Our training throughout 99% of the year is built on improving your fitness, not testing it. While we program one rep max attempts and benchmark WODs, those are still built around the idea of improving your fitness as the primary goal.
The upcoming CrossFit Games Open is built around testing your fitness. CrossFit’s definition of fitness is a relative, not an absolute: “Fitness is increased work capacity over broad time and modal domains.” Being able to accurately and precisely measure your fitness at a certain time/age versus a past time/age, and being able to measure it relative to other athletes is critical to determining if this shit actually works.
So I encourage everybody to test whether or not they are getting fitter by registering for the Open.
[Originally posted Potomac CrossFit 140203]
There’s no magic fix that can get you prepared for the Open between now and February 27th. The Open will be a measure of your fitness and your fitness will be determined by three primary things:
1) How Paleo where you in the last year?
2) How many times did you come to the gym over the last year?
3) How much did you sleep per night?
Now there are a ton of other factors involved here, some you can’t control and some you can. The folks that make the CrossFit Games are amazing athletes and to one degree or another one of the best decisions they made was who their parents are. Genes play a huge part. Other things you can control all factor into the above though. Lots of stress from job/relationship/family/etc? That’s going to affect how you eat, train and sleep. Really like hookers and blow? That’s going to affect how you eat, train and sleep (and probably your job/relationship/family/etc). Bottomline is that this game we call CrossFit should be fun (goddamit!!). So don’t put too much pressure on yourself during the Open. Sign up, try to have fun, see how things shake out.
[Originally posted Potomac CrossFit 140128]
You might think our dietary choices are out of the ordinary, and they are, but they are catching on. Some of you may have seen the recent articles about the Los Angeles Laker’s diet that mainly consists of butter, bone broth, and bacon (this sounds vaguely familiar to some other diet labels: Starts with “p”, rhymes with “R-aleo”).
The reason the Laker’s focus on these food groups are:
1) Joint health. Bone broth is one of the only sources of glycosaminoglycans. Down the processing chain that happens in the body, this compound creates hyaluronic acid, which is a key part of synovial fluid. This is the “lubricant” in your joints.
2) Energy. Fat is a hormonally neutral source of energy. While carbohydrate raises your blood sugar, which in the absence of protein intake or anaerobic activity can increase body fat stores, fat has no effect on blood sugar but significant effect on satiety (how hungry you are). So you eat fat, you get energy and you don’t feel hungry.
3) Brain function. The brain is the most sensitive organ to swings in blood sugar levels. Your brain can Run on sugar only, but the body can create it’s own form of sugar, known as ketones, from fat. You can read a great deal about ketones and brain function from Dr. Richard Veech, but bottomline: your brain really likes ketones.
For more on the L.A. Lakers diet, click here.
[Originally posted Potomac CrossFit 140121]
I set out to write a unique and interesting blog post today about cholesterol, but once I found Robb Wolf’s post, I gave up. This sums it up too nicely for me to even try to compete. The following is reprinted from Robb Wolf’s blog. You can also tune into his Paleo Solution podcast here and purchase his books and ebooks here. Enjoy!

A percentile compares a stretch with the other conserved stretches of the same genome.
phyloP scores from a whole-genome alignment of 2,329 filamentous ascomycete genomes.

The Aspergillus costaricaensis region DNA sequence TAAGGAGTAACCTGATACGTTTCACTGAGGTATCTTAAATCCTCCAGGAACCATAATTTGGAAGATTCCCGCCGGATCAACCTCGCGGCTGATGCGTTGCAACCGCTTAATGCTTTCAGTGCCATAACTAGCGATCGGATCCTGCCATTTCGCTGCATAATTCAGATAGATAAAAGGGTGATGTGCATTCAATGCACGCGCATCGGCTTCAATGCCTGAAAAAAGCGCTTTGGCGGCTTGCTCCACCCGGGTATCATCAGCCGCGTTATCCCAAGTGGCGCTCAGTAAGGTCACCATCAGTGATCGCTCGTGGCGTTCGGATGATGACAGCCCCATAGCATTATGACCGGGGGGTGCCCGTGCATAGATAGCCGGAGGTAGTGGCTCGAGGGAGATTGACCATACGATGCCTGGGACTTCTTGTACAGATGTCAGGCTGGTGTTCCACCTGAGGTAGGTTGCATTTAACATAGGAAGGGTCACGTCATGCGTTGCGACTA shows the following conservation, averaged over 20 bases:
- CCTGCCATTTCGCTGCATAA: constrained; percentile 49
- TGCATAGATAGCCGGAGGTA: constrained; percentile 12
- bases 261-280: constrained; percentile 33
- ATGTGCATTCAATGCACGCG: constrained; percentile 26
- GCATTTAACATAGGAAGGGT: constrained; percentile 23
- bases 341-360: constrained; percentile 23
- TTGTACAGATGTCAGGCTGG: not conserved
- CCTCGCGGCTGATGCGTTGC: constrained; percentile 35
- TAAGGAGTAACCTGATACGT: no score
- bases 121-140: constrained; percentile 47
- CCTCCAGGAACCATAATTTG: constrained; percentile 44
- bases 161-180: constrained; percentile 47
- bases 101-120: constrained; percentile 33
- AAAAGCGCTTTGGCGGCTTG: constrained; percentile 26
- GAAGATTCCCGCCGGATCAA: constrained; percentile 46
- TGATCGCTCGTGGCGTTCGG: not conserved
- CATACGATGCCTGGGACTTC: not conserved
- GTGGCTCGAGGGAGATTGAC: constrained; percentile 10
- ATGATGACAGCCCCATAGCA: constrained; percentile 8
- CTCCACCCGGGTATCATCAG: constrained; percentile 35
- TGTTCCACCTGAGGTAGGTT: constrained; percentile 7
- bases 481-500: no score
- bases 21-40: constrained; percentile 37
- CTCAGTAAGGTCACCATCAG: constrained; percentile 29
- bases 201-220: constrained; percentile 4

The basics of the diet-heart hypothesis go like this: High cholesterol leads to atherosclerotic plaques that precipitate a clot which can result in a heart attack or stroke. This whole notion grew from a disease called Familial Hypercholesterolemia and subsequent experiments that involved feeding rabbits (herbivores) oxidized cholesterol. These critters do not eat ANY cholesterol so the fact oxidized cholesterol caused problems is not surprising but also completely unhelpful when talking about people.
Anyway, 50 years to failed dietary recommendations to lower cholesterol have done nothing to alleviate the CVD epidemic. In fact, the epidemic is rolling along bigger and badder than ever before. Well This Study was pretty interesting. It indicates that most people who suffer a heart attack have…low cholesterol!
Now, everyone is in a fix to get folks on cholesterol lowering diets and statins to save them, but most heart attacks are in folks with…low cholesterol! Ok, doesn’t make any sense and it completely calls into question the notion that we need to reduce cholesterol levels…but why not give people statins and see how folks do on those. Well, interestingly, statins appear to decrease heart attack rates in people…with low cholesterol.
The mechanism? Possibly a reduction in C-reactive protein (CRP), an indicator of systemic inflammation. Know what else reduces systemic inflammation? A paleo diet which controls insulin levels, removes gut irritating foods, balances omega-3/omega-6 fats. Add some vit-d and consistent good sleep and you have effectively turned off the type of inflammation underlying CVD, cancer and neurodegeneration.
Oh! Then there is the fact low cholesterol increases stroke rates!!
So, just to clarify:
1-Cholesterol supposedly causes CVD, But
2-Most heart attacks are actually occurring in people with low cholesterol, Yet
3-Doctors insist on cholesterol lowering protocols, including statins, Even though,
4-The benefit of statins has nothing to do with cholesterol, but rather it’s mild anti-inflammatory action, Which
5-Can be accomplished with simple dietary modifications and a few inexpensive supplements.
It would be funny if people were not dying from this stuff.
[Originally posted Potomac CrossFit 140120]
“It takes a lot of intellect and confidence to accept that what makes sense doesn’t really make sense.” -“The Bed of Procrustes”, Taleb
I wrote last week about some of the false heuristics (rules of thumb) that “make sense” to people but cause major health issues: saturated fat, cholesterol, and heart disease; calories in versus calories out; and the fact that CrossFit “looks dangerous.”